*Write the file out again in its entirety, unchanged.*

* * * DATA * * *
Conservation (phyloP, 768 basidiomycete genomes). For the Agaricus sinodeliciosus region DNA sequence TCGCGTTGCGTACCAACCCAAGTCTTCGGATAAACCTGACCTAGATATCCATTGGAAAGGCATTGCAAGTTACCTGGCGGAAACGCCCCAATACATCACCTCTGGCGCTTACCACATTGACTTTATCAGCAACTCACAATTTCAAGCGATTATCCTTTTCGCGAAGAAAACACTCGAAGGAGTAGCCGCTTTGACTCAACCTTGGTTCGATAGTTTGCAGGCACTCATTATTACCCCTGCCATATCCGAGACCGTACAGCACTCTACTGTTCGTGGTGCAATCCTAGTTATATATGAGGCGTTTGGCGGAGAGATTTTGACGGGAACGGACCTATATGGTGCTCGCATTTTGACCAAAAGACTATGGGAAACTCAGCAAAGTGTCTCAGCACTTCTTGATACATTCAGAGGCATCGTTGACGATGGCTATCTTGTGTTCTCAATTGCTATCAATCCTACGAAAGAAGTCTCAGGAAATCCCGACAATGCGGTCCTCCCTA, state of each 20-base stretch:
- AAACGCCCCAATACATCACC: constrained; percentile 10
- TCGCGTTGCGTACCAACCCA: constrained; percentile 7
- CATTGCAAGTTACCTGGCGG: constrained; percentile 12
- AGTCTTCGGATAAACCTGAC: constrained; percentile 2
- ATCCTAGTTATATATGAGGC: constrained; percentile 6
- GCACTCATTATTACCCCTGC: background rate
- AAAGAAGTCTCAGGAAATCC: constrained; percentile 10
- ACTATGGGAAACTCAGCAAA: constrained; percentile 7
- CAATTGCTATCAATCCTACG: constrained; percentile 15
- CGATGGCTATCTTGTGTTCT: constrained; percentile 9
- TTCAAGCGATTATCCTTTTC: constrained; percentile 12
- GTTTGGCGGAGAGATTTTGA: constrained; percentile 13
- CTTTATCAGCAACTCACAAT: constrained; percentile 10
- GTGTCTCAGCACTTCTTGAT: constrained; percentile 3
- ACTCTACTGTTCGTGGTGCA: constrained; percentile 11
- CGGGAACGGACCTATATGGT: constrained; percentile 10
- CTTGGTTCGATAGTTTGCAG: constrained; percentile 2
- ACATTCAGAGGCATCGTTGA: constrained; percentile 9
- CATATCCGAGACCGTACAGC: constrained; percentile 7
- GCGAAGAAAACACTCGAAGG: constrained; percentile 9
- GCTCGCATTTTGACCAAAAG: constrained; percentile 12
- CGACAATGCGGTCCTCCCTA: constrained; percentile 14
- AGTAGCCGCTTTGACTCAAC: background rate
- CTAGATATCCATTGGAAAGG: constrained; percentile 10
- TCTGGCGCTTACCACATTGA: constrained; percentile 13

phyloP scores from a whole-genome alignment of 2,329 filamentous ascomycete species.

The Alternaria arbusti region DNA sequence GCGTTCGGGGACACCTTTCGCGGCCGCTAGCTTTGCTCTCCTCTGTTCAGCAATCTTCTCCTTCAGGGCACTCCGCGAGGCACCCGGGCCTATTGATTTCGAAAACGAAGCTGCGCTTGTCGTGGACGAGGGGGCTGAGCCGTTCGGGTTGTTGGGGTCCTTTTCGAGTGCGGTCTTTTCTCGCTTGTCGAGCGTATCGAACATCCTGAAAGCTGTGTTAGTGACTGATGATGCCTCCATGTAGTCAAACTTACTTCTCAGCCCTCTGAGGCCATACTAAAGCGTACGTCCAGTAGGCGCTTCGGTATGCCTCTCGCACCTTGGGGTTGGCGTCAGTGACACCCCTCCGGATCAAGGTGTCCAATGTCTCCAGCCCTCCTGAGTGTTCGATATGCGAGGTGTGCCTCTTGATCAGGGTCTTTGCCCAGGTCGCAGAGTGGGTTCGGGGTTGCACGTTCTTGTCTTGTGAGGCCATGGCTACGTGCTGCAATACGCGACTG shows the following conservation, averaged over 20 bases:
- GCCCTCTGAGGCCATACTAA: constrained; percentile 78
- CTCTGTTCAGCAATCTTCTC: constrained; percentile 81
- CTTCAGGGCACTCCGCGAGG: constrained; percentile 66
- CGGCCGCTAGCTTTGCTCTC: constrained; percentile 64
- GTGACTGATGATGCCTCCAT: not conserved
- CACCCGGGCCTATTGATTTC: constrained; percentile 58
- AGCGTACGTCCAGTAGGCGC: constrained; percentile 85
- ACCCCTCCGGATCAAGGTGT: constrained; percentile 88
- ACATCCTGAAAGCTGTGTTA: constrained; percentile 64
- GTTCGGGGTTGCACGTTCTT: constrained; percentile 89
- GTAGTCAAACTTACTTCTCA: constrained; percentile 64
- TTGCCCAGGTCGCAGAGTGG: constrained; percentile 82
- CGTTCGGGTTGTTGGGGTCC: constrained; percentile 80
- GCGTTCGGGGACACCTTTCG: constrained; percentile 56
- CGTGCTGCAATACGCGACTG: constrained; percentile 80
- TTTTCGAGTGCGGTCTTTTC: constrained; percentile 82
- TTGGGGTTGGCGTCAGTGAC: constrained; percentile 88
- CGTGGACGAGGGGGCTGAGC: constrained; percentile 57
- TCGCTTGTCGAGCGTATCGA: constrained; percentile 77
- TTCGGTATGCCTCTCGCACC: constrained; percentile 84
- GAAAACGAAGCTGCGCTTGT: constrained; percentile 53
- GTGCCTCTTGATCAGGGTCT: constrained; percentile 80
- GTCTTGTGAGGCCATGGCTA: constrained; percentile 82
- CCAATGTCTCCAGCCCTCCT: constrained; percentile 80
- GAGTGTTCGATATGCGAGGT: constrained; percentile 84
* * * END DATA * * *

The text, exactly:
Conservation (phyloP, 768 basidiomycete genomes). For the Agaricus sinodeliciosus region DNA sequence TCGCGTTGCGTACCAACCCAAGTCTTCGGATAAACCTGACCTAGATATCCATTGGAAAGGCATTGCAAGTTACCTGGCGGAAACGCCCCAATACATCACCTCTGGCGCTTACCACATTGACTTTATCAGCAACTCACAATTTCAAGCGATTATCCTTTTCGCGAAGAAAACACTCGAAGGAGTAGCCGCTTTGACTCAACCTTGGTTCGATAGTTTGCAGGCACTCATTATTACCCCTGCCATATCCGAGACCGTACAGCACTCTACTGTTCGTGGTGCAATCCTAGTTATATATGAGGCGTTTGGCGGAGAGATTTTGACGGGAACGGACCTATATGGTGCTCGCATTTTGACCAAAAGACTATGGGAAACTCAGCAAAGTGTCTCAGCACTTCTTGATACATTCAGAGGCATCGTTGACGATGGCTATCTTGTGTTCTCAATTGCTATCAATCCTACGAAAGAAGTCTCAGGAAATCCCGACAATGCGGTCCTCCCTA, state of each 20-base stretch:
- AAACGCCCCAATACATCACC: constrained; percentile 10
- TCGCGTTGCGTACCAACCCA: constrained; percentile 7
- CATTGCAAGTTACCTGGCGG: constrained; percentile 12
- AGTCTTCGGATAAACCTGAC: constrained; percentile 2
- ATCCTAGTTATATATGAGGC: constrained; percentile 6
- GCACTCATTATTACCCCTGC: background rate
- AAAGAAGTCTCAGGAAATCC: constrained; percentile 10
- ACTATGGGAAACTCAGCAAA: constrained; percentile 7
- CAATTGCTATCAATCCTACG: constrained; percentile 15
- CGATGGCTATCTTGTGTTCT: constrained; percentile 9
- TTCAAGCGATTATCCTTTTC: constrained; percentile 12
- GTTTGGCGGAGAGATTTTGA: constrained; percentile 13
- CTTTATCAGCAACTCACAAT: constrained; percentile 10
- GTGTCTCAGCACTTCTTGAT: constrained; percentile 3
- ACTCTACTGTTCGTGGTGCA: constrained; percentile 11
- CGGGAACGGACCTATATGGT: constrained; percentile 10
- CTTGGTTCGATAGTTTGCAG: constrained; percentile 2
- ACATTCAGAGGCATCGTTGA: constrained; percentile 9
- CATATCCGAGACCGTACAGC: constrained; percentile 7
- GCGAAGAAAACACTCGAAGG: constrained; percentile 9
- GCTCGCATTTTGACCAAAAG: constrained; percentile 12
- CGACAATGCGGTCCTCCCTA: constrained; percentile 14
- AGTAGCCGCTTTGACTCAAC: background rate
- CTAGATATCCATTGGAAAGG: constrained; percentile 10
- TCTGGCGCTTACCACATTGA: constrained; percentile 13

phyloP scores from a whole-genome alignment of 2,329 filamentous ascomycete species.

The Alternaria arbusti region DNA sequence GCGTTCGGGGACACCTTTCGCGGCCGCTAGCTTTGCTCTCCTCTGTTCAGCAATCTTCTCCTTCAGGGCACTCCGCGAGGCACCCGGGCCTATTGATTTCGAAAACGAAGCTGCGCTTGTCGTGGACGAGGGGGCTGAGCCGTTCGGGTTGTTGGGGTCCTTTTCGAGTGCGGTCTTTTCTCGCTTGTCGAGCGTATCGAACATCCTGAAAGCTGTGTTAGTGACTGATGATGCCTCCATGTAGTCAAACTTACTTCTCAGCCCTCTGAGGCCATACTAAAGCGTACGTCCAGTAGGCGCTTCGGTATGCCTCTCGCACCTTGGGGTTGGCGTCAGTGACACCCCTCCGGATCAAGGTGTCCAATGTCTCCAGCCCTCCTGAGTGTTCGATATGCGAGGTGTGCCTCTTGATCAGGGTCTTTGCCCAGGTCGCAGAGTGGGTTCGGGGTTGCACGTTCTTGTCTTGTGAGGCCATGGCTACGTGCTGCAATACGCGACTG shows the following conservation, averaged over 20 bases:
- GCCCTCTGAGGCCATACTAA: constrained; percentile 78
- CTCTGTTCAGCAATCTTCTC: constrained; percentile 81
- CTTCAGGGCACTCCGCGAGG: constrained; percentile 66
- CGGCCGCTAGCTTTGCTCTC: constrained; percentile 64
- GTGACTGATGATGCCTCCAT: not conserved
- CACCCGGGCCTATTGATTTC: constrained; percentile 58
- AGCGTACGTCCAGTAGGCGC: constrained; percentile 85
- ACCCCTCCGGATCAAGGTGT: constrained; percentile 88
- ACATCCTGAAAGCTGTGTTA: constrained; percentile 64
- GTTCGGGGTTGCACGTTCTT: constrained; percentile 89
- GTAGTCAAACTTACTTCTCA: constrained; percentile 64
- TTGCCCAGGTCGCAGAGTGG: constrained; percentile 82
- CGTTCGGGTTGTTGGGGTCC: constrained; percentile 80
- GCGTTCGGGGACACCTTTCG: constrained; percentile 56
- CGTGCTGCAATACGCGACTG: constrained; percentile 80
- TTTTCGAGTGCGGTCTTTTC: constrained; percentile 82
- TTGGGGTTGGCGTCAGTGAC: constrained; percentile 88
- CGTGGACGAGGGGGCTGAGC: constrained; percentile 57
- TCGCTTGTCGAGCGTATCGA: constrained; percentile 77
- TTCGGTATGCCTCTCGCACC: constrained; percentile 84
- GAAAACGAAGCTGCGCTTGT: constrained; percentile 53
- GTGCCTCTTGATCAGGGTCT: constrained; percentile 80
- GTCTTGTGAGGCCATGGCTA: constrained; percentile 82
- CCAATGTCTCCAGCCCTCCT: constrained; percentile 80
- GAGTGTTCGATATGCGAGGT: constrained; percentile 84